Where to place the coffee machine in the café


The coffee machine is really the centre of the universe, your business. The placement of the coffee machine has quite an impact on your entire workflow, aesthetics, but also the flow of customers and their perception of how you prepare their beloved espresso or cappuccino.

It's not just about where your coffee machine fits, but also where its placement will make sense.

Do everything you can to maximize the time spent interacting with your guests. If you have to place the coffee maker towards the back of the counter, consider whether it could be turned a little to the side. However, it's almost always better to have it at the front of the counter, facing your customers. You can have a short conversation with them and build relationships. Customers will then love the friendly atmosphere in your café and will love coming back.

Don't forget that it's also important what level your coffee machine will be at. Measure what height will be most comfortable for you and your baristas. It will make your coffee a pleasure to make.

Credit Sonnie Hiles


First, read thewarranty terms that came with your coffee maker. This is because the manufacturer of the machine has very specific ideas about the quality of water and power the machine should receive. Take these conditions seriously, as this can have a major impact on your possible future claim.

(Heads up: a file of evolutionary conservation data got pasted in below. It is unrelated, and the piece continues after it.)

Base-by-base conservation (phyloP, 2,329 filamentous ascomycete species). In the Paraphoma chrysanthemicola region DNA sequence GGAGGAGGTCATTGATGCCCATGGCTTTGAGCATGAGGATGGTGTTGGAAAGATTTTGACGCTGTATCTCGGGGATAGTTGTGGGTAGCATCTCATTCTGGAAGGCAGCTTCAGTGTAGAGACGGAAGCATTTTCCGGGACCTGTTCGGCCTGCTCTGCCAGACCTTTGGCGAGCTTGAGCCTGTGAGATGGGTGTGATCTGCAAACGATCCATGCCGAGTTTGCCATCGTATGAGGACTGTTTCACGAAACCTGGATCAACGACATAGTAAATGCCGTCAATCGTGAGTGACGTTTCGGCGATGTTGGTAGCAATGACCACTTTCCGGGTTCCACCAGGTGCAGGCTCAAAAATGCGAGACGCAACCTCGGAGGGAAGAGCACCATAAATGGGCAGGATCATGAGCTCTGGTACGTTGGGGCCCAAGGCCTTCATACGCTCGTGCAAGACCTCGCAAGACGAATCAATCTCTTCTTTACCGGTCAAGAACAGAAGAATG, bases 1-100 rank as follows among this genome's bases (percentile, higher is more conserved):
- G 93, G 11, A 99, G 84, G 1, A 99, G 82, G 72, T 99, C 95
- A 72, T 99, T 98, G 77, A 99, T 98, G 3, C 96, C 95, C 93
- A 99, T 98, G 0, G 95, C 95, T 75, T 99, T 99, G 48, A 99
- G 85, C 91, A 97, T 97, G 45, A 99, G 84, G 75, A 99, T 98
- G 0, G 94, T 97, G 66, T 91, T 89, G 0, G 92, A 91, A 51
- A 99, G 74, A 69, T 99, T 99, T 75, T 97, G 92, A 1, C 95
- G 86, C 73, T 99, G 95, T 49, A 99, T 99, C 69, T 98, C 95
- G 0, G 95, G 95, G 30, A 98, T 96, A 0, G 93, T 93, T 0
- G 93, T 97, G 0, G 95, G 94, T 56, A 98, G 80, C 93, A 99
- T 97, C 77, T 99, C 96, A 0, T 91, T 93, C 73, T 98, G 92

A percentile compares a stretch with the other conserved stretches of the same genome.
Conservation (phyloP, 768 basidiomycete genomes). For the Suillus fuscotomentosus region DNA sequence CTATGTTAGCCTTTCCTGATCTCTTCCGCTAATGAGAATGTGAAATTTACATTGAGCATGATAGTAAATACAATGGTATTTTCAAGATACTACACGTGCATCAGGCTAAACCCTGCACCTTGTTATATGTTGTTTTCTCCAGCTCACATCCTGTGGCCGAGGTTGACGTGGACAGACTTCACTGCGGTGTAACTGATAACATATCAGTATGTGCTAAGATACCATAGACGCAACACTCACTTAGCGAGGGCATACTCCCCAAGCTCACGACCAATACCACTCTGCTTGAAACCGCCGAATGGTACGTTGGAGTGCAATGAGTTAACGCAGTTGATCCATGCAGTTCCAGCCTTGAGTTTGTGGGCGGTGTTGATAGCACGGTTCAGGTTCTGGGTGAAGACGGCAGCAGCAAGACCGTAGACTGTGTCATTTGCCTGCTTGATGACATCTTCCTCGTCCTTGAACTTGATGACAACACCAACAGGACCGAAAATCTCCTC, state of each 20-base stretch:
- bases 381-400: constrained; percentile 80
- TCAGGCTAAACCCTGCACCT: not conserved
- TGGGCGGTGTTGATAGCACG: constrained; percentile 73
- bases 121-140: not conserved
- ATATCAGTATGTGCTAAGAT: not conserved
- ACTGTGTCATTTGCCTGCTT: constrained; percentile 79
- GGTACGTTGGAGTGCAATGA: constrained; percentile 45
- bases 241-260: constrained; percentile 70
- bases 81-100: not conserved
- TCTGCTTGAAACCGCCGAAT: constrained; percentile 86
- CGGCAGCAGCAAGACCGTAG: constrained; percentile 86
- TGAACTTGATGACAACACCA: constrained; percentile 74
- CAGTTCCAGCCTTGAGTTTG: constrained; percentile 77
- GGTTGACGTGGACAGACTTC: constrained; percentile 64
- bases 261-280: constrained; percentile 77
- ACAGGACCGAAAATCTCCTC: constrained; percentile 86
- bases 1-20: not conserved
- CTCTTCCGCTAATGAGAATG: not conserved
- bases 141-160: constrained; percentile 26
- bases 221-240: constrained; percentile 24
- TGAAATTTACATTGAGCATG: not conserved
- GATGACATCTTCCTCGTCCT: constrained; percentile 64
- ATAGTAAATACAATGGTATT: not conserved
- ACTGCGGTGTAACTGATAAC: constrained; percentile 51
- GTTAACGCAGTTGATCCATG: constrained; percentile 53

Now, a few sentences about water. Have it tested. This is because scale build-up due to hard water can be very damaging to a coffee machine. This is also true with low pH or excessive chloride content, which can cause corrosion in the coffee maker. And needless to say, these factors have a big impact on the taste of the coffee itself.

Unfortunately, the water supply is a little different at each location. You always have to test the water as it is. Don't be afraid to reach out to the manufacturer or a local plumber to take care of this for you. You may have to pay extra, but it will prevent a lot of problems that could follow.

Another point is to estimate the strength of the water. Each coffee maker manufacturer has slightly different input voltage tolerances, and their warranty terms will require your plumber to ensure the correct water flow strength.

Credit Sincerely Media


Now the most important part. All the important arrangements are behind you. You've hired help and now everyone is creating your new café on site. It's also the most stressful moment. Because there can be more and more complications, various uncertainties and when everything is done, the inspector will come and maybe find something that is not in compliance.

To avoid this scenario, focus on the following things first:

  • Are the utility connections (including the drain hub) within 1.5 meters of the espresso machine?
  • Is the worktop strong enough to support the weight of the machine?
  • Is the opening in the worktop large enough for all the hoses and cables to pass through?
  • Is there sufficient space for the water treatment system and pumps?
  • Has all the required work been completed? Can the machine be switched on and used?


On the day of your inspection, be sure to have the coffee and grinder already set up in the café. Maybe the inspector will appreciate it if you bribe him with a delicious cup of coffee. But we're not giving it to you!